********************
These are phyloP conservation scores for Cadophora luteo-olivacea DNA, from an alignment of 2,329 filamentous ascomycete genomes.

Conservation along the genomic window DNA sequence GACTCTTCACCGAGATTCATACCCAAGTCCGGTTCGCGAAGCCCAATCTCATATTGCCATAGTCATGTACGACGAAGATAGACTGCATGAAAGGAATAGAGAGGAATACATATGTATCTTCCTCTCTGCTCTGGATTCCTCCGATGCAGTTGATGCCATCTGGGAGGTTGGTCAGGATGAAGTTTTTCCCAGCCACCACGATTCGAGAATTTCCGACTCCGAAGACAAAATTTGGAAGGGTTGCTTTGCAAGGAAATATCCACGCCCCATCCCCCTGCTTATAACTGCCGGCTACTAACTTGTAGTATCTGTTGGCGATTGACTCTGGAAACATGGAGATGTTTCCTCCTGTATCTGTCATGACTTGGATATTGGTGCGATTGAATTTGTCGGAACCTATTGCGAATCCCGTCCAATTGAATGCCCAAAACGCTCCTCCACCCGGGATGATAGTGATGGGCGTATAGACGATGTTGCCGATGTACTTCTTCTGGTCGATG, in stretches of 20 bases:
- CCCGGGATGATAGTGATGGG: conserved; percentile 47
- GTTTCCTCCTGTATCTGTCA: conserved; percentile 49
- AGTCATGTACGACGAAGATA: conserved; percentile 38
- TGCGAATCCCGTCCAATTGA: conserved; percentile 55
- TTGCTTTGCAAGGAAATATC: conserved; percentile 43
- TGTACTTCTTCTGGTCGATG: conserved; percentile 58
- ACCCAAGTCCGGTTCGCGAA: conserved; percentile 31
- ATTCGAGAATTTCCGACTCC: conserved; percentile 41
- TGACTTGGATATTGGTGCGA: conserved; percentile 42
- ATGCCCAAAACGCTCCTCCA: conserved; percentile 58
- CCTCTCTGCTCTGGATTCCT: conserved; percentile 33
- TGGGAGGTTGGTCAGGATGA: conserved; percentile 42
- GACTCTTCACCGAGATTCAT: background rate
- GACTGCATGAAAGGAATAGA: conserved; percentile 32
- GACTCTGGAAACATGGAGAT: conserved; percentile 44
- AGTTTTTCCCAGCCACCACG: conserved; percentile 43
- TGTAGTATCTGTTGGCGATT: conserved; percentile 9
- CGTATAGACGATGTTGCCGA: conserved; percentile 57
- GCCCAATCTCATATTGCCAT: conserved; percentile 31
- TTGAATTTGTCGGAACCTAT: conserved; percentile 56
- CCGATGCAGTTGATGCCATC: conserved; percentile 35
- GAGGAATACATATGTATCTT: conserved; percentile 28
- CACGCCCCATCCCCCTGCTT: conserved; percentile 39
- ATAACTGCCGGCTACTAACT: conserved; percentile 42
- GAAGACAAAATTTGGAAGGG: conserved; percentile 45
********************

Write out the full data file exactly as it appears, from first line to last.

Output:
These are phyloP conservation scores for Cadophora luteo-olivacea DNA, from an alignment of 2,329 filamentous ascomycete genomes.

Conservation along the genomic window DNA sequence GACTCTTCACCGAGATTCATACCCAAGTCCGGTTCGCGAAGCCCAATCTCATATTGCCATAGTCATGTACGACGAAGATAGACTGCATGAAAGGAATAGAGAGGAATACATATGTATCTTCCTCTCTGCTCTGGATTCCTCCGATGCAGTTGATGCCATCTGGGAGGTTGGTCAGGATGAAGTTTTTCCCAGCCACCACGATTCGAGAATTTCCGACTCCGAAGACAAAATTTGGAAGGGTTGCTTTGCAAGGAAATATCCACGCCCCATCCCCCTGCTTATAACTGCCGGCTACTAACTTGTAGTATCTGTTGGCGATTGACTCTGGAAACATGGAGATGTTTCCTCCTGTATCTGTCATGACTTGGATATTGGTGCGATTGAATTTGTCGGAACCTATTGCGAATCCCGTCCAATTGAATGCCCAAAACGCTCCTCCACCCGGGATGATAGTGATGGGCGTATAGACGATGTTGCCGATGTACTTCTTCTGGTCGATG, in stretches of 20 bases:
- CCCGGGATGATAGTGATGGG: conserved; percentile 47
- GTTTCCTCCTGTATCTGTCA: conserved; percentile 49
- AGTCATGTACGACGAAGATA: conserved; percentile 38
- TGCGAATCCCGTCCAATTGA: conserved; percentile 55
- TTGCTTTGCAAGGAAATATC: conserved; percentile 43
- TGTACTTCTTCTGGTCGATG: conserved; percentile 58
- ACCCAAGTCCGGTTCGCGAA: conserved; percentile 31
- ATTCGAGAATTTCCGACTCC: conserved; percentile 41
- TGACTTGGATATTGGTGCGA: conserved; percentile 42
- ATGCCCAAAACGCTCCTCCA: conserved; percentile 58
- CCTCTCTGCTCTGGATTCCT: conserved; percentile 33
- TGGGAGGTTGGTCAGGATGA: conserved; percentile 42
- GACTCTTCACCGAGATTCAT: background rate
- GACTGCATGAAAGGAATAGA: conserved; percentile 32
- GACTCTGGAAACATGGAGAT: conserved; percentile 44
- AGTTTTTCCCAGCCACCACG: conserved; percentile 43
- TGTAGTATCTGTTGGCGATT: conserved; percentile 9
- CGTATAGACGATGTTGCCGA: conserved; percentile 57
- GCCCAATCTCATATTGCCAT: conserved; percentile 31
- TTGAATTTGTCGGAACCTAT: conserved; percentile 56
- CCGATGCAGTTGATGCCATC: conserved; percentile 35
- GAGGAATACATATGTATCTT: conserved; percentile 28
- CACGCCCCATCCCCCTGCTT: conserved; percentile 39
- ATAACTGCCGGCTACTAACT: conserved; percentile 42
- GAAGACAAAATTTGGAAGGG: conserved; percentile 45